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Let's talk about the vaginal microbiome

Updated: Oct 22, 2023

How healthy is your vagina? Do you regularly have bouts of vaginal burning or itching? Are you worried about odour or discharge? Do you have endometriosis or period pain?

If you have recurrent vaginal symptoms you will benefit from understanding how to support your vaginal microbiome.

Your vaginal microbiome is the intricate ecosystem of bacteria that live in the mucous layer within your vagina. In our digestive system it is important to have a wide array of bacteria present, however in the vagina it is healthy for Lactobacillus to be dominant.

When there is an increase in the diversity of bacteria in the vagina, it's an unhealthy state and referred to as bacterial vaginosis, or vaginal dysbiosis.

During your reproductive years, the vaginal microbiome is constantly changing due to fluctuations in reproductive hormones throughout a menstrual cycle. The fluctuations in hormones change the pH of the vagina and can be the reason why you might experience recurring vaginal symptoms at the same time of your cycle.

The vaginal microbiome is more stable before puberty, during pregnancy and in menopause. These life stages can be associated with their own vaginal conditions and women who aren't menstruating, due to PCOS or other condition, can also experience vaginal microbiome disruption due to the low levels of estrogen.

When your vaginal microbiome is healthy

A healthy vaginal microbiome:

  • protects against overgrowth by Candida

  • protects against sexually transmitted infections including HPV, HIV, Herpes, Chlamydia, gonorrhoea and trichomonas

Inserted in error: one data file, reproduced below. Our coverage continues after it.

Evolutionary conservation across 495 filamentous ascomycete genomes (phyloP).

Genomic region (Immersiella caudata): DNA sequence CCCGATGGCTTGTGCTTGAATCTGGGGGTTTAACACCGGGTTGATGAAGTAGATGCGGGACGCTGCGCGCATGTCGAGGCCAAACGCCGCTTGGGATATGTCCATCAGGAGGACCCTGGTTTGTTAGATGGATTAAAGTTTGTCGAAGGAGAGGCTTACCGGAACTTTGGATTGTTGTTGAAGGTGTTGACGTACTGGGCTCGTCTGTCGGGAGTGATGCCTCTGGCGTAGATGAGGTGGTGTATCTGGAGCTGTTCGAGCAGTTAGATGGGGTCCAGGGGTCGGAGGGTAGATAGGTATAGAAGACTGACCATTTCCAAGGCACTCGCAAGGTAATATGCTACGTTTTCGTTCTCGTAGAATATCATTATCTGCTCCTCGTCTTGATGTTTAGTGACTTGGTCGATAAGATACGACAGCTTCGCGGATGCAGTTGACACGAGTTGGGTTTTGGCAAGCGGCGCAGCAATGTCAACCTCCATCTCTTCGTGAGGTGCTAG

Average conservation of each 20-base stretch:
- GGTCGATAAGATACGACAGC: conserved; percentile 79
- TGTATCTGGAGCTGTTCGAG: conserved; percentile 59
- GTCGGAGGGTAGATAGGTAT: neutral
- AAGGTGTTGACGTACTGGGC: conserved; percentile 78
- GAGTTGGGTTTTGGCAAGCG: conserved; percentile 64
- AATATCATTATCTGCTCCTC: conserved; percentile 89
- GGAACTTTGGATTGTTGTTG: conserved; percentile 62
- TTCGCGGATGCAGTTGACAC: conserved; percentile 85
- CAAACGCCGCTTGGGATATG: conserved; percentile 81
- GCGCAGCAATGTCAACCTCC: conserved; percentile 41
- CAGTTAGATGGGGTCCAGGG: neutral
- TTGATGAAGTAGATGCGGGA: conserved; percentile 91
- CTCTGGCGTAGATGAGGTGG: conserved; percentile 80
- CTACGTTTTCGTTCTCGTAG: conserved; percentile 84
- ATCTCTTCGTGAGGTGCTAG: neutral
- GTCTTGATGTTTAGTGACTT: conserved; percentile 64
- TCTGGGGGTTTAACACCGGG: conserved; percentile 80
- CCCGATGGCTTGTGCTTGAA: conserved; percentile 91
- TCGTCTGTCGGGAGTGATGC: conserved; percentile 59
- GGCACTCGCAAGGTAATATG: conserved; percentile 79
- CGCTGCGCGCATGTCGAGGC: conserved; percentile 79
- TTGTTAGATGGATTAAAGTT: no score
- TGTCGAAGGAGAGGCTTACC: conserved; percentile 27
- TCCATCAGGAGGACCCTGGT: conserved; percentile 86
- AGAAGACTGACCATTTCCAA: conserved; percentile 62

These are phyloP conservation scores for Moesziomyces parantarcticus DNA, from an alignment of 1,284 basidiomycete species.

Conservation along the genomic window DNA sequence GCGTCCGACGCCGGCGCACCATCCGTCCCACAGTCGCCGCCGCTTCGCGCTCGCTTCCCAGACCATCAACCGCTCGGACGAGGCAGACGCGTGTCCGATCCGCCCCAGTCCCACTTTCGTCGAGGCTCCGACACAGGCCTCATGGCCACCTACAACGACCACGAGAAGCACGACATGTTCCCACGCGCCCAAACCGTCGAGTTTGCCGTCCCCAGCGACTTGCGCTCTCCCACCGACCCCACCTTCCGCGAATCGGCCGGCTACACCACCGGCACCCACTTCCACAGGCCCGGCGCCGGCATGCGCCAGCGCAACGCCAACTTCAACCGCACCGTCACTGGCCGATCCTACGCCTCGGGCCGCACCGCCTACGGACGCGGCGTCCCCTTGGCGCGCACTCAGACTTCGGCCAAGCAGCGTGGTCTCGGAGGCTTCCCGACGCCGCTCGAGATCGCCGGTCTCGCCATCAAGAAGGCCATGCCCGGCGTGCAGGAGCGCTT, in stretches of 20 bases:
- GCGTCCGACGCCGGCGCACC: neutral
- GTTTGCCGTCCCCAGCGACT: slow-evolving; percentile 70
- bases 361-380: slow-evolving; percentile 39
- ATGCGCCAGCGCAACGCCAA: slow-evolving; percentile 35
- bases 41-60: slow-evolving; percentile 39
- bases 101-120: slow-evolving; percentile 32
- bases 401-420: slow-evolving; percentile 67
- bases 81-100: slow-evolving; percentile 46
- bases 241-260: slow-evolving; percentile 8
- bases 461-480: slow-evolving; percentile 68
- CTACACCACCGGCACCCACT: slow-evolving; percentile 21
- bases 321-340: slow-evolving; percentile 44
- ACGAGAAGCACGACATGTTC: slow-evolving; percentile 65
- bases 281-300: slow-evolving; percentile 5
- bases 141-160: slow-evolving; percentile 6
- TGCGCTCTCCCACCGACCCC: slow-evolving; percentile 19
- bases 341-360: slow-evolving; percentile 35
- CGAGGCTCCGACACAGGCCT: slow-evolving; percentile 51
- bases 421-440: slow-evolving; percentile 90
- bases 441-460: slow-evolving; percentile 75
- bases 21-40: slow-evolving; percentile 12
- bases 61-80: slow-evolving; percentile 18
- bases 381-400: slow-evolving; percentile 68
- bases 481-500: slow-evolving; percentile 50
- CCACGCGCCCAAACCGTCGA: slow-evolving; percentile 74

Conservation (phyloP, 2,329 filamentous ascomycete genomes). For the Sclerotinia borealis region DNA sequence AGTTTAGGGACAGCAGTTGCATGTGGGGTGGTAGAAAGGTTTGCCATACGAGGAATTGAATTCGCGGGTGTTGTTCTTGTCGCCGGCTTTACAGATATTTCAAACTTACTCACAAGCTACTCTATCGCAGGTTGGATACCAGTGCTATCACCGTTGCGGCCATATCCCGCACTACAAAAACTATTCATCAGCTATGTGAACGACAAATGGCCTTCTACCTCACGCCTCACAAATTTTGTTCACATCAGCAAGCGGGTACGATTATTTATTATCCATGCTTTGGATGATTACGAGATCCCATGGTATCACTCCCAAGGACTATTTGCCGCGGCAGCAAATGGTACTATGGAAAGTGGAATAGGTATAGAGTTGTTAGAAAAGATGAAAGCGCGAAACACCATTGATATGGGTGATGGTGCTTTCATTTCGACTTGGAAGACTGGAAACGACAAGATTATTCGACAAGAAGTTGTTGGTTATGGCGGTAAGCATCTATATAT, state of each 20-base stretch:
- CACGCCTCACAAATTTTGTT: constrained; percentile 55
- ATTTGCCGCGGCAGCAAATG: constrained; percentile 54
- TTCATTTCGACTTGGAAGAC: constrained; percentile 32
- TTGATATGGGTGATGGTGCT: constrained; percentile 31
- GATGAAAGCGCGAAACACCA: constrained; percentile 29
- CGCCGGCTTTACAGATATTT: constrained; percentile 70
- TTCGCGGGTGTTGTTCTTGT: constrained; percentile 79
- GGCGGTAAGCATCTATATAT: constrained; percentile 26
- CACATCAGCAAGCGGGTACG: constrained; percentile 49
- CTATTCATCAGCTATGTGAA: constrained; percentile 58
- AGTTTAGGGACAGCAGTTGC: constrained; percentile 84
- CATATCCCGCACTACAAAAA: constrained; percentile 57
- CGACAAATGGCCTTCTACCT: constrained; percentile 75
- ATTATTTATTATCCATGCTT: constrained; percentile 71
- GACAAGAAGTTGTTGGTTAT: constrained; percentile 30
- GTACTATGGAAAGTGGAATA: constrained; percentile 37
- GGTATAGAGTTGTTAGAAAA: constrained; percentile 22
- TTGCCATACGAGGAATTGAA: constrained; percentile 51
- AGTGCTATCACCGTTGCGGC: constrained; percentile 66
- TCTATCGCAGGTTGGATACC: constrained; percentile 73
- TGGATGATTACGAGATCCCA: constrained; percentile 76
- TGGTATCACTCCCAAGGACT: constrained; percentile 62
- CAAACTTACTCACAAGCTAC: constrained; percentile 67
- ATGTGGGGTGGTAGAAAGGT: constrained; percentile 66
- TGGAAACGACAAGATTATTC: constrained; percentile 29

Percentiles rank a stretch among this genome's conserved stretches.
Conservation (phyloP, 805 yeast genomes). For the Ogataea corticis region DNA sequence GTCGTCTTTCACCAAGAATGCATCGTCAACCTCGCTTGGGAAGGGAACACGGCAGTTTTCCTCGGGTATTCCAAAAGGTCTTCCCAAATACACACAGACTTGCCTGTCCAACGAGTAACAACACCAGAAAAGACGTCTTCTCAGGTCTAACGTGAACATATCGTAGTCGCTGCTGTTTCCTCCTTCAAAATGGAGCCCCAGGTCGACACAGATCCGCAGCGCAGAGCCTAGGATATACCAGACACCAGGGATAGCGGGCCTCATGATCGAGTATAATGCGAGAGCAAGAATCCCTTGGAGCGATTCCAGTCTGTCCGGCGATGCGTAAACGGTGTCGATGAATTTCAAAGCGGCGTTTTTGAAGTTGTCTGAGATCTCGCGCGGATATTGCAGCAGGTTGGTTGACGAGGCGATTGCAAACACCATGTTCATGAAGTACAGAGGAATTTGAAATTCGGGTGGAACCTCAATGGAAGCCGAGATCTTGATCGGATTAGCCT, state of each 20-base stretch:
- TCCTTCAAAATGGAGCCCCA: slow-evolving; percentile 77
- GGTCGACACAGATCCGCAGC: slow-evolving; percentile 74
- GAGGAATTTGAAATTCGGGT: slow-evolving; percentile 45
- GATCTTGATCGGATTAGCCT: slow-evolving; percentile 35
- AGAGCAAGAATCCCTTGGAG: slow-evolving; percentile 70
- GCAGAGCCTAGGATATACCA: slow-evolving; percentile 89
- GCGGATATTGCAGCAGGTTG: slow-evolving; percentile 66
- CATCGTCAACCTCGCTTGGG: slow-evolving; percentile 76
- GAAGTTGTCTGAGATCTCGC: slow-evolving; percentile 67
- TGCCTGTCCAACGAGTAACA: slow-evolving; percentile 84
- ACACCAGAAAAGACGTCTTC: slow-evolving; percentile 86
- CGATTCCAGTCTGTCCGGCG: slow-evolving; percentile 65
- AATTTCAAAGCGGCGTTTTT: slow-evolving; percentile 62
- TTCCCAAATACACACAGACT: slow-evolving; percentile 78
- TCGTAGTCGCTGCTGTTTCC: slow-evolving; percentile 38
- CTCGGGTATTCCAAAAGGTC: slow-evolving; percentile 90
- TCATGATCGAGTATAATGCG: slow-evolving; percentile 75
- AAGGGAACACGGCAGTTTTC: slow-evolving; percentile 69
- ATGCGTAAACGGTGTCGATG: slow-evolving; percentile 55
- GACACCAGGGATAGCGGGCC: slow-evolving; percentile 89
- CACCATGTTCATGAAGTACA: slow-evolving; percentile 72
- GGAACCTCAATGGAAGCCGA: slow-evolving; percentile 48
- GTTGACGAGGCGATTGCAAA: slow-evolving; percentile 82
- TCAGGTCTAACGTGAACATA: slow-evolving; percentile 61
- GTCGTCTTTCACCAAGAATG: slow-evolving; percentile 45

• reduces susceptibility to urinary tract infections

  • reduces your susceptibility to pelvic inflammatory disease, endometriosis and gynaecological cancers

  • is vital for conception, prevention of miscarriage, and prevention of preterm birth.

Vaginal microbiome disruptors

What can cause disruption to your delicate microbiome?

  • being newly sexually active, having a new sexual partner, or multiple sexual partners, frequent sex

  • anything that you put into your vagina can affect the pH levels, including tampons, menstrual cups, sex toys, lubricants and condoms

  • vaginal cleanliness can include poor hygiene such as changing pads infrequently, or over cleaning with antimicrobial soaps, essential oils and douches

  • synthetic fabrics in underwear and period underwear

  • smoking

  • changes in estrogen levels, such as fluctuations in the menstrual cycle; heavy or long periods; perimenopause; menopause; PCOS; absent periods; pregnancy

  • frequent antibiotics or anti-fungal treatments

  • diets high in sugar, or lacking in nutrients to support healthy reproductive hormones

  • stressful, busy lifestyle

Bacterial vaginosis (BV)

When your vaginal microbiome is out of balance it's most commonly known as bacterial vaginosis (BV). Symptoms of BV are watery, gushy vaginal discharge and a fishy odour.

BV affects approximately 30% of women over their lifetime and for some women it can be a source of ongoing frustration for years.